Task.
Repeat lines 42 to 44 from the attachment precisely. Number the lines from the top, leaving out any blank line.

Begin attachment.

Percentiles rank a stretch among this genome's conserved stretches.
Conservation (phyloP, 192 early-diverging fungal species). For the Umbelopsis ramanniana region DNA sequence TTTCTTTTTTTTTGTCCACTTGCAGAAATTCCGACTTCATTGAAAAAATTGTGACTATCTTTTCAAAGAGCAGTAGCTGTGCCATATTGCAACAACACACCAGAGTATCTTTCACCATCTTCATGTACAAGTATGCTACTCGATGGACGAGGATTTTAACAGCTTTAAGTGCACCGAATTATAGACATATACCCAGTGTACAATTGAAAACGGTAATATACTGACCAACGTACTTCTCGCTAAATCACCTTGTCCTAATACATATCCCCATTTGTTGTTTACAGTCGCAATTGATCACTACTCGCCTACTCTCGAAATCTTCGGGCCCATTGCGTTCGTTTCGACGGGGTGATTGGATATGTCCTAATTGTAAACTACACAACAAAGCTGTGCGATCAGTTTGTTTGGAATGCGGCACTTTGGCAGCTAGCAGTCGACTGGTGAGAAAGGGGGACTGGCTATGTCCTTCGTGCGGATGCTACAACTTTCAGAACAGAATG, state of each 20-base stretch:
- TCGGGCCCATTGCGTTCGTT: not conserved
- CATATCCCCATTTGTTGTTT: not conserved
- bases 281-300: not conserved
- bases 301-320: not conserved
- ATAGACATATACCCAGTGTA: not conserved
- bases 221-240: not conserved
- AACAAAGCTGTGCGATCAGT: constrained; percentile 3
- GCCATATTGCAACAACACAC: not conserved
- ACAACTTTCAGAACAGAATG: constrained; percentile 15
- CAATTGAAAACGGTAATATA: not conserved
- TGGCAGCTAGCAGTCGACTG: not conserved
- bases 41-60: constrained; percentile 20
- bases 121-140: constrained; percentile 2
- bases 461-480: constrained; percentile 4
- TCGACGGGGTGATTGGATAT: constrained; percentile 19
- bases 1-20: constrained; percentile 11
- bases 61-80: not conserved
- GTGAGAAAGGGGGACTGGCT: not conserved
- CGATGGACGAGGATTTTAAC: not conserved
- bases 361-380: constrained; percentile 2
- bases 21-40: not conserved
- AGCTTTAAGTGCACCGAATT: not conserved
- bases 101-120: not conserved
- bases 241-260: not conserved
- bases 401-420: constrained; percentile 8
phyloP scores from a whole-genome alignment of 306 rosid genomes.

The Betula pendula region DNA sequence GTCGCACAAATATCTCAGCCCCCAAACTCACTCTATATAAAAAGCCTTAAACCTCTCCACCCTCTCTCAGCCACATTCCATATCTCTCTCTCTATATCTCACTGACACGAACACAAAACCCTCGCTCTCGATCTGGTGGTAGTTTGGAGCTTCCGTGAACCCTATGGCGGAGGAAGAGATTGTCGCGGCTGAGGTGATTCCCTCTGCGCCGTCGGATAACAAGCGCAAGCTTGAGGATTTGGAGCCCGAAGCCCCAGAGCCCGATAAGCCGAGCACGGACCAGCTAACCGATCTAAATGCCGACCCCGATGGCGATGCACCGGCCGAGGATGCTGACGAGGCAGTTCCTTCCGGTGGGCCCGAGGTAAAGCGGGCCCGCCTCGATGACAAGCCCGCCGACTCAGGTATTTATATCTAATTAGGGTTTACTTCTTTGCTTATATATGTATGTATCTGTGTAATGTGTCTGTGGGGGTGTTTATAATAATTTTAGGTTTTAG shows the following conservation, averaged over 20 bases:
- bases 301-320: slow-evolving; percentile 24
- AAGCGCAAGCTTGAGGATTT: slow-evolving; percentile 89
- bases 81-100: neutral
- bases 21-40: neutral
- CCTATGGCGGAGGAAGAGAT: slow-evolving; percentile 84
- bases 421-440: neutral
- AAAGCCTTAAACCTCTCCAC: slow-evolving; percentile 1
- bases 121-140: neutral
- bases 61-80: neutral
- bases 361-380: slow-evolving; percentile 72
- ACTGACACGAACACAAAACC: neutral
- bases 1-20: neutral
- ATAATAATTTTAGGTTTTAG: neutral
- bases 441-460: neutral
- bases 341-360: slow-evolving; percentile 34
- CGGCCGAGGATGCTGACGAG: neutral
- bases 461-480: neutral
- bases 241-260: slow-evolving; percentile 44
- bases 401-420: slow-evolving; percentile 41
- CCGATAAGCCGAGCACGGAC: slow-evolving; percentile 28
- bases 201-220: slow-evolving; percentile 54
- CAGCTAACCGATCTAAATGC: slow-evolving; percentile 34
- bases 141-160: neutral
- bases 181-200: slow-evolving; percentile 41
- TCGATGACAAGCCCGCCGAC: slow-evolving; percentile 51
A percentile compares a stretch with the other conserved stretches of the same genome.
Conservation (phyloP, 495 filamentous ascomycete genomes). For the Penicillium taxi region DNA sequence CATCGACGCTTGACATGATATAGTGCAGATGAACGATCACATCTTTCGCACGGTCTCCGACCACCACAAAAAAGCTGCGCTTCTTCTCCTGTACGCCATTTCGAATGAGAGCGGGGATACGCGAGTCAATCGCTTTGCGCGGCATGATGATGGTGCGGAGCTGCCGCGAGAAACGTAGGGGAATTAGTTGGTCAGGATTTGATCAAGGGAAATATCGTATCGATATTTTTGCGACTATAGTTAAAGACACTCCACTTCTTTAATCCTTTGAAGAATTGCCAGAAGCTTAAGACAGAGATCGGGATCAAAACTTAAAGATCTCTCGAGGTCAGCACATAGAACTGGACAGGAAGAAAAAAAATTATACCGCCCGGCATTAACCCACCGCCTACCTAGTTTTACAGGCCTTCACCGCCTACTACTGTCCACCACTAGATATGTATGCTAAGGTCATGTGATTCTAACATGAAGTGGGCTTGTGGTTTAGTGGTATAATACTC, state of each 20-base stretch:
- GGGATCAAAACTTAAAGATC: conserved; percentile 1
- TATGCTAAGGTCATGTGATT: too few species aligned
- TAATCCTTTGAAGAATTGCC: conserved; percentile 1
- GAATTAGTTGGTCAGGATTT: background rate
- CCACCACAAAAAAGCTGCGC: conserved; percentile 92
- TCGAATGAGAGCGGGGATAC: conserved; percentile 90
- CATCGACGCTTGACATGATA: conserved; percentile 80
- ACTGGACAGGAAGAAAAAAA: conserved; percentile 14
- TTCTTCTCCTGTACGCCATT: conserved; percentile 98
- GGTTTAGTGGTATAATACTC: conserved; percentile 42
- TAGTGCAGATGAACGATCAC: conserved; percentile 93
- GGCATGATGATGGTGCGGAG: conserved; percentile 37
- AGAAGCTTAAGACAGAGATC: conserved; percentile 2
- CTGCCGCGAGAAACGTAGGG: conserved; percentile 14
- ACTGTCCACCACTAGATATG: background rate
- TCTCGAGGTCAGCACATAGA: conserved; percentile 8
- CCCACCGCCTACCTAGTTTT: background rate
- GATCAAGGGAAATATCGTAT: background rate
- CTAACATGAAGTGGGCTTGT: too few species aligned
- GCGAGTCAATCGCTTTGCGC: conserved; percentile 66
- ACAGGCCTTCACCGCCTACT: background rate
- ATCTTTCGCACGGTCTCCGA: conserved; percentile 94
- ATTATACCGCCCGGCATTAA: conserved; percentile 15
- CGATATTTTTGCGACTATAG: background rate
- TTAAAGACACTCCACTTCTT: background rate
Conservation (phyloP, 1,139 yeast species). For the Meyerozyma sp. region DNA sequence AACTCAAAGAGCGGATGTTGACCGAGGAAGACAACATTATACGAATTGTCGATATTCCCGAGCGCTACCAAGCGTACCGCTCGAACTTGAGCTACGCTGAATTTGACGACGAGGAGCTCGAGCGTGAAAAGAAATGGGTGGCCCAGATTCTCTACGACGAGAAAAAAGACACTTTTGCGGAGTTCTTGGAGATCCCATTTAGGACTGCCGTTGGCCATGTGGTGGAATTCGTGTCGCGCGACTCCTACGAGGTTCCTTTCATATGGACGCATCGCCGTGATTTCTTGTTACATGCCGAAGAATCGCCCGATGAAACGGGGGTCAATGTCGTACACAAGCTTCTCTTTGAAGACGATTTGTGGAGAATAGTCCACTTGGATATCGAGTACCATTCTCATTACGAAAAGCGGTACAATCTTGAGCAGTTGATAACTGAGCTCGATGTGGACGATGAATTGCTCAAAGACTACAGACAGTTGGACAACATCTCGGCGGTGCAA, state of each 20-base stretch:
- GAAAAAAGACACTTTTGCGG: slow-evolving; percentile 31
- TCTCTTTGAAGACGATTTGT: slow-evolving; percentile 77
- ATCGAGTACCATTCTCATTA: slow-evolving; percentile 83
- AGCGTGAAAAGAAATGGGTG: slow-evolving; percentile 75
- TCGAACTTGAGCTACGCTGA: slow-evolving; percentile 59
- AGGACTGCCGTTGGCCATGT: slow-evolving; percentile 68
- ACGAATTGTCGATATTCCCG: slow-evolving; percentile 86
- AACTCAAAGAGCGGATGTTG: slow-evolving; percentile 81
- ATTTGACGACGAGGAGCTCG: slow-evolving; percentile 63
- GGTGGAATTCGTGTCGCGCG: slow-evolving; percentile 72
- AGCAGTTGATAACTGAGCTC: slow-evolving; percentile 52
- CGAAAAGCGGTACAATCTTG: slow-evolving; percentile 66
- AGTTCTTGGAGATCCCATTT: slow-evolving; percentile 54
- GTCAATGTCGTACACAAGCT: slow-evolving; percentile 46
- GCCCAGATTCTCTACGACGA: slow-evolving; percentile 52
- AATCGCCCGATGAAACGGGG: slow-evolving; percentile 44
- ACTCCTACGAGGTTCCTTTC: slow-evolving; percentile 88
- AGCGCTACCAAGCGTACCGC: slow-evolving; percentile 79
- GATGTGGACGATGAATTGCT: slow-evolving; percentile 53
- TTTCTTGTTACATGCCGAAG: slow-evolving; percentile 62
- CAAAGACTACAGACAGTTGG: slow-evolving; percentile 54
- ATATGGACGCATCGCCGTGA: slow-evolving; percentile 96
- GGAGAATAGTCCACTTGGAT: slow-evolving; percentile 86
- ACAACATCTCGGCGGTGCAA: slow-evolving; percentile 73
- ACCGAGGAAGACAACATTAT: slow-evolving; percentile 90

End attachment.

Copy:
- ATAATAATTTTAGGTTTTAG: neutral
- bases 441-460: neutral
- bases 341-360: slow-evolving; percentile 34